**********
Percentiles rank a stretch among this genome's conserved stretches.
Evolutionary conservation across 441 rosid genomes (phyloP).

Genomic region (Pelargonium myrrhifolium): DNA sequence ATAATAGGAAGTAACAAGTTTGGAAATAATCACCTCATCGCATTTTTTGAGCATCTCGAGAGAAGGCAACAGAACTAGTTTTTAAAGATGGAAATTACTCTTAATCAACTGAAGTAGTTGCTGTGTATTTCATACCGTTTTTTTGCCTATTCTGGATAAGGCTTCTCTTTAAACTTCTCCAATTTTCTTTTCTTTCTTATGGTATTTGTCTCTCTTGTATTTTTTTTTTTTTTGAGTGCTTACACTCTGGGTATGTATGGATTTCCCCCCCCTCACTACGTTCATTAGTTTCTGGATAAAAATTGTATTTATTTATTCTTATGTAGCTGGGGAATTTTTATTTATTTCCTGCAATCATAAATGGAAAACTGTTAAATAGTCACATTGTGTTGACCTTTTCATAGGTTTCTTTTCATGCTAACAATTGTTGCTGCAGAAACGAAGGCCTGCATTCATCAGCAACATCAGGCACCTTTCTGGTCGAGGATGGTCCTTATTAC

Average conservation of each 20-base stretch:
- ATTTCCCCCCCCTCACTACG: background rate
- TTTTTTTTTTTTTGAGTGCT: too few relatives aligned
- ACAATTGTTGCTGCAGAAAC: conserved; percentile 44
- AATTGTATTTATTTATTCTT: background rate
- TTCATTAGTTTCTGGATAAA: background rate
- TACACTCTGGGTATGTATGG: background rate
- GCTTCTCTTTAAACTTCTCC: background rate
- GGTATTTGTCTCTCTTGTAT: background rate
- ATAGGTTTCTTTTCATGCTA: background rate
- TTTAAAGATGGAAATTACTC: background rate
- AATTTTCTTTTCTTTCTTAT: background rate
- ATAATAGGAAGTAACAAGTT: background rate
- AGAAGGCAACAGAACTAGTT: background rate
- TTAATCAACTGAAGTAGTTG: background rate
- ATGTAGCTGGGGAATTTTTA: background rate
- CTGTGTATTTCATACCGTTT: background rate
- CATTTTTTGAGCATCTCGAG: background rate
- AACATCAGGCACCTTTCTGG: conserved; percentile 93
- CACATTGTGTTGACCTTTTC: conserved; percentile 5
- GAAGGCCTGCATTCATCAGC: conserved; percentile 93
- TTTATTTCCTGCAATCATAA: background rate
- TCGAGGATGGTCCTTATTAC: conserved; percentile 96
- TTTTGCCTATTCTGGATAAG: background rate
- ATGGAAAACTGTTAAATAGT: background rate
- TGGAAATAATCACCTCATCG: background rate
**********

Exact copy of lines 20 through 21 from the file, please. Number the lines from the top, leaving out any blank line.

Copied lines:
- CTGTGTATTTCATACCGTTT: background rate
- CATTTTTTGAGCATCTCGAG: background rate